Before there were meat grinders, Turkish cooks would finely chop meat into tiny cubes and use their hands (or a mortar and pestle), to massage and mash meat with spices, herbs, and rice, or another starch (bulgur wheat | lentil | bread crumbs), making a sticky meat paste. Then they’d form the meat into long cigar-shaped cylinders and Skewers them onto a stick. This is köfte, a meatball-like kebab.
How to Make Turkish Lamb Köfte with Stout:
There are hundreds of variations of köfte throughout the Middle East. Using Turkish inspired spices, the resulting flavors, meld together with each bite of this sausage without casing dish. This Köfte recipe combines lamb with Stout, cumin, parsley, and sumac (a deep red, tangy berry) along with urfa or allepo chili to create a delicious main course. The roast | coffee | espresso | earthy flavors found in most stout beer styles helps give this version a unique Cooking with Beer | Beer Cuisine twist.
Depending on how you chose to season this lamb recipe, the type of stout used will change the final flavor. If you use an Irish Dry Stout, Russian Imperial Stout, Coffee or other infused Stout, to an extra milky, full of un-fermented lactose Milk Stout | Sweet Stout. (which could add balance if using more chili heat). To add extra elements when choosing the beer to cook with, outside of the stout beer style, each brewery adds their own take on the type of stout. New flavor combinations are seemingly available. Your ultimate stout beer selection will change the final flavors of your köfte. This is one of the adventurous decisions a Beer Chef is faced with when cooking with stout beer.
In my research, köfte is different than an Italian Meatball and Greek Homemade Gyro Meat, yet uses a unique trick, that helped me formulate the later recipe. Not just grinding the meat, but mixing it with salt, helps breakdown some of the muscle, making the protein sticky or denaturing the protein so that it holds together. This culinary trick also gives the köfte texture, making it different than an American style meatloaf. Similar ingredients, different culinary techniques, and seasonings.
Some recipes use starches, like bread crumbs or bulgur, that act much like a panade when mixed with a liquid. As this technique creates a very different texture, more in line with meatloaf or meatball, I steered away from this style of köfte. As lamb has more fat than poultry, the resulting kebabs | patties are juicy, moist, and full of rich flavor. In my alternative recipe for köfte, I use the panade technique to make a Chicken & Turkey Köfte with IPA, to prevent the poultry from being dry.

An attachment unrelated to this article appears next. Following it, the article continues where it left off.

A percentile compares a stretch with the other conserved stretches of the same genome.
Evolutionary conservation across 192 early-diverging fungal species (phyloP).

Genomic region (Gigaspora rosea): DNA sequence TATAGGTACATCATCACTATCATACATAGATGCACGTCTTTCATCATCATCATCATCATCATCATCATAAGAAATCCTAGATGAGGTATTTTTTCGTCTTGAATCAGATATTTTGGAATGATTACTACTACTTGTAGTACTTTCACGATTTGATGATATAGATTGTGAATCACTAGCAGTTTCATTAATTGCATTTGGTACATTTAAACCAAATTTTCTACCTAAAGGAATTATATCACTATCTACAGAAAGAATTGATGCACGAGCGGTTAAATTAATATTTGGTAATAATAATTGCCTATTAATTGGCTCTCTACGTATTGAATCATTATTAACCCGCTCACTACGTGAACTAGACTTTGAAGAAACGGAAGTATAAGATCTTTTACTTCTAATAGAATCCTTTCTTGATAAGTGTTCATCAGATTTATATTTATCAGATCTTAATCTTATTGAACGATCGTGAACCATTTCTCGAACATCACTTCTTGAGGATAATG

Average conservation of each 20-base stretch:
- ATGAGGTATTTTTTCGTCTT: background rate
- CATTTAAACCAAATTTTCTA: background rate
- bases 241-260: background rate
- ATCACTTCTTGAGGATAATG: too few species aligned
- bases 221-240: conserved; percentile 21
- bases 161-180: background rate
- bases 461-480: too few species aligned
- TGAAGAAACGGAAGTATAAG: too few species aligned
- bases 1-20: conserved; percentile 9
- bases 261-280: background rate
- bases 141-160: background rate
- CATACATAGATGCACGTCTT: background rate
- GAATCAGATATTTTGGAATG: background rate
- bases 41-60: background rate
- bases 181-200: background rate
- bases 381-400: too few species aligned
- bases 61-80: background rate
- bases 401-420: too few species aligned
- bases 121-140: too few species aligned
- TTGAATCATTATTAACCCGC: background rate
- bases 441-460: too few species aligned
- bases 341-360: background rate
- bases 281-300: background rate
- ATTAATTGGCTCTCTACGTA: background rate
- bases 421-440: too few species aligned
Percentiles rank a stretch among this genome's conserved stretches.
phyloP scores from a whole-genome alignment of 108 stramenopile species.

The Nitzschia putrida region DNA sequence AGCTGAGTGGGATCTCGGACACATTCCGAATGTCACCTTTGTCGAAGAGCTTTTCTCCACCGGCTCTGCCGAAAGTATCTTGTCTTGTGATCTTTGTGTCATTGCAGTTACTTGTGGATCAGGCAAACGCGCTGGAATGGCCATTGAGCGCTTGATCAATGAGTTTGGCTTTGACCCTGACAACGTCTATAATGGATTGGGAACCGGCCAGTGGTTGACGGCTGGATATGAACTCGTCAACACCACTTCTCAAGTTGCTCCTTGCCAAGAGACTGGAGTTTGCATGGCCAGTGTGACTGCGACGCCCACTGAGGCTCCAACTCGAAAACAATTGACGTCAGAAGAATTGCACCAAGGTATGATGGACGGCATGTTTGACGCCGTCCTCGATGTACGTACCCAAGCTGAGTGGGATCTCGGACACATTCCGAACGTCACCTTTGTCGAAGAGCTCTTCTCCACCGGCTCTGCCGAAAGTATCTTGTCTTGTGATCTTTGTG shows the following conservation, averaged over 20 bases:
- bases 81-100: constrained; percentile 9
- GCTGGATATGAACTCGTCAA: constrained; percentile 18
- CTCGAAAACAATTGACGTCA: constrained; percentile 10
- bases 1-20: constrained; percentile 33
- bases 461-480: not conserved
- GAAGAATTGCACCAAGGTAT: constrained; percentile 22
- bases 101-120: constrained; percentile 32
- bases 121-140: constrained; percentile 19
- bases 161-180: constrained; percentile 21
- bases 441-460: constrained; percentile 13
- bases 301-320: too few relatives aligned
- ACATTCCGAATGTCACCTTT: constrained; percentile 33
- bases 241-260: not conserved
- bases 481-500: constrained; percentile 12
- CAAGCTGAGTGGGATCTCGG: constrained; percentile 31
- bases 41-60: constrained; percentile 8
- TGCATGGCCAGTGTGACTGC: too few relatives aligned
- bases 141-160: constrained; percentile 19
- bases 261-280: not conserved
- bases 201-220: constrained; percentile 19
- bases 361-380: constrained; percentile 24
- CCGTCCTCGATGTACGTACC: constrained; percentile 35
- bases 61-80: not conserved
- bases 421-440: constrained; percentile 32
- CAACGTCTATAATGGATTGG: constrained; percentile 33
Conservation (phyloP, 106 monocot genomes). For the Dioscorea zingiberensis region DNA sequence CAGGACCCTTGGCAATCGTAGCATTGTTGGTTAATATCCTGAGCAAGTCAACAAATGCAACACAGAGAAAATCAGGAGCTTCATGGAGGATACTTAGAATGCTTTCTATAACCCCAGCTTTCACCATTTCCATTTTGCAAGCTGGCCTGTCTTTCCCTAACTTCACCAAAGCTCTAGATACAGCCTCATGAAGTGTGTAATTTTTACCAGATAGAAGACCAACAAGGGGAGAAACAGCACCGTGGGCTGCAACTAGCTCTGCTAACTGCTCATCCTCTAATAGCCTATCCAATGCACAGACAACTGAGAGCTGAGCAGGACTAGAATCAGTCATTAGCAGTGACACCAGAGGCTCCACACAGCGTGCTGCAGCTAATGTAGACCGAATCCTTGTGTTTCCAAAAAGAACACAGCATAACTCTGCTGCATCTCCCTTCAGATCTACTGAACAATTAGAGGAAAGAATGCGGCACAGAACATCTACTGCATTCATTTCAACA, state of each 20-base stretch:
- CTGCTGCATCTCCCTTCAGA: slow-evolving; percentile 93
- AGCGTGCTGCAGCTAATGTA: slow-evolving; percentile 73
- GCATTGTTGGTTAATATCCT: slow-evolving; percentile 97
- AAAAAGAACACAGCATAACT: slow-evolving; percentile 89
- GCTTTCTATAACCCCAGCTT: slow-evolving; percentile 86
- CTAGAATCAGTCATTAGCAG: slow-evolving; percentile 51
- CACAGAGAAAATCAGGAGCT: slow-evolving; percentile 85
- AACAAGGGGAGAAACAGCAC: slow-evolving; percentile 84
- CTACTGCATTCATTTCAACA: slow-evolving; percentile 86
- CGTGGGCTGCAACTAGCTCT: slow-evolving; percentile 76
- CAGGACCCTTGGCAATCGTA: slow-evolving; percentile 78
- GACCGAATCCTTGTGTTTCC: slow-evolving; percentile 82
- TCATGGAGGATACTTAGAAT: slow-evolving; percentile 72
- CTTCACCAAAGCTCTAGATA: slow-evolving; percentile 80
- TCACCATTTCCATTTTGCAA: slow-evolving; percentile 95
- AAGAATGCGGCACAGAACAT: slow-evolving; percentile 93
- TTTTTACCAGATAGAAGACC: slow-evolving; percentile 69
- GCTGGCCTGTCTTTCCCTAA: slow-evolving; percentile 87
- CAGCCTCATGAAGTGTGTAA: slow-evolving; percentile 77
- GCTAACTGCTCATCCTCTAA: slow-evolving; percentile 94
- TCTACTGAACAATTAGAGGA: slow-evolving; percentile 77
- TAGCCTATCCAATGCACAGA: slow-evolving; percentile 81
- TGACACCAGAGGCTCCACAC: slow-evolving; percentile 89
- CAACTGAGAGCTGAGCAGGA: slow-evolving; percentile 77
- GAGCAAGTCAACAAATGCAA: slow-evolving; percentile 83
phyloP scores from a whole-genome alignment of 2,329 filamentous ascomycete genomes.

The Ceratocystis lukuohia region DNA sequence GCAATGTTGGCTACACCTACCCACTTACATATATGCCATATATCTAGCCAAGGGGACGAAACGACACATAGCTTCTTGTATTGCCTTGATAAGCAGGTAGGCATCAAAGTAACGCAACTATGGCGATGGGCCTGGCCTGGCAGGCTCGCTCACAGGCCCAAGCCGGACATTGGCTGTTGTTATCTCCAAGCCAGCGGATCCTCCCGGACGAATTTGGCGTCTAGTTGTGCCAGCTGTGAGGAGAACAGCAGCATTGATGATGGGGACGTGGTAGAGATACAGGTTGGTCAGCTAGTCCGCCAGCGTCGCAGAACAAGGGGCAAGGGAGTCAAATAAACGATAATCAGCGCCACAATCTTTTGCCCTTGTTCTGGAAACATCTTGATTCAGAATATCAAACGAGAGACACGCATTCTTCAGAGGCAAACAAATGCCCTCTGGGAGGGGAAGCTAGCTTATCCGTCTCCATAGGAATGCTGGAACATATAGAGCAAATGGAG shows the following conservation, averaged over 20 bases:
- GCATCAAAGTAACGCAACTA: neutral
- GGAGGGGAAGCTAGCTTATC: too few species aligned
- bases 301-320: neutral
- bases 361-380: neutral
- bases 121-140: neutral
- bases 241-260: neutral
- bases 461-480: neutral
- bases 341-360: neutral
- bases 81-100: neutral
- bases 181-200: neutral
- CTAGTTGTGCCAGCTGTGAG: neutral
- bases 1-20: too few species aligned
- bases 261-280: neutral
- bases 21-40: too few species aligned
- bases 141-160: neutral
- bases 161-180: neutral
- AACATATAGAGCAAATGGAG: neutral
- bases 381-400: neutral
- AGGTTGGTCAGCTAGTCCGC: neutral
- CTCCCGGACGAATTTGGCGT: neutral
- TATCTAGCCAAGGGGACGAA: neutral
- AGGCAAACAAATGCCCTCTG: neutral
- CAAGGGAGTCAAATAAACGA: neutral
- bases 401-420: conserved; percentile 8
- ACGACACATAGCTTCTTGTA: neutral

Place a box grater in the center of a medium-sized bowl. Grate the red onion on the large grate side, until you have about 1/4 cup. Next, grate the garlic on a microplane (or finely mince with a knife). Add the chopped parsley, bread crumbs (or nut meal for a different texture/flavor), tomato paste, sumac, urfa chili, cumin, pepper, paprika and beer. Using a spatula, mix together well, allowing the ingredients to dissolve and infuse evenly into the meat.
In the bowl of an electric mixer, add the ground meat. Add the onion spice mixture and, using a paddle attachment, beat the ingredients together on medium speed for 2 – 3 minutes. This method is the trick to differentiating köfte from a standard meatball. When mixed thoroughly, the proteins become sticker, denaturing them, allowing the ground meat to stick to itself better and hold onto a skewer more easily.
Divide the meat mixture into six equal portions. Have a bowl of cold water nearby. Dip your hands in the water; this will help prevent the ground meat from sticking to your hands. Take a portion of the meat and gently mold it into a log shape. Skewer it down the center and place onto a sheet tray lined with parchment paper or aluminum foil (this disposable layer keeps the sheet tray free of raw meat, leaving a clean surface for the grilled köfte after they’re cooked). Repeat with the remaining meat, wrap with plastic wrap and refrigerate for at least 2 hours and up to overnight to marry the flavors.
Grill: Preheat a gas grill set to medium-high heat for 15 minutes. With charcoal, make a good pile of coals that are red hot and lightly coated with white ash. Place the köfte skewers on a clean and lightly oiled grill grate and cook for 3 – 4 minutes a side. The internal temperature should be at least 155°F | 68°C.
Stove Top:Stove Top: Using a cast iron skillet or sauté pan placed over medium-high heat, add a few tablespoons of oil (olive or vegetable) and lay the köfte in the pan, avoiding overcrowding. Cook for 4 minutes on the first side, flip and cook another 3–4 minutes until the internal temperature reaches at least 155°F | 68°C.
Serve as a sandwich or a wrap by spreading a teaspoon of Lebanese Garlic Sauce, a good scoop of Hoppy Tabbouleh, a köfte and a few spoonfuls of its accompanying sauce on a warm *pita, naan or lavash bread. Add some roasted or fried potato cubes, a sprinkle of thinly sliced red onion, chopped parsley and a few sesame seeds. Serve with hot sauce. Or as a main course, make a mound of Hoppy Tabbouleh on a plate, top it with the köfte, its sauce, slices of red onion and Tangerine IPA Yogurt Sauce or Pomegranate Rose Stout Yogurt Sauce. Garnish with a sprig of mint.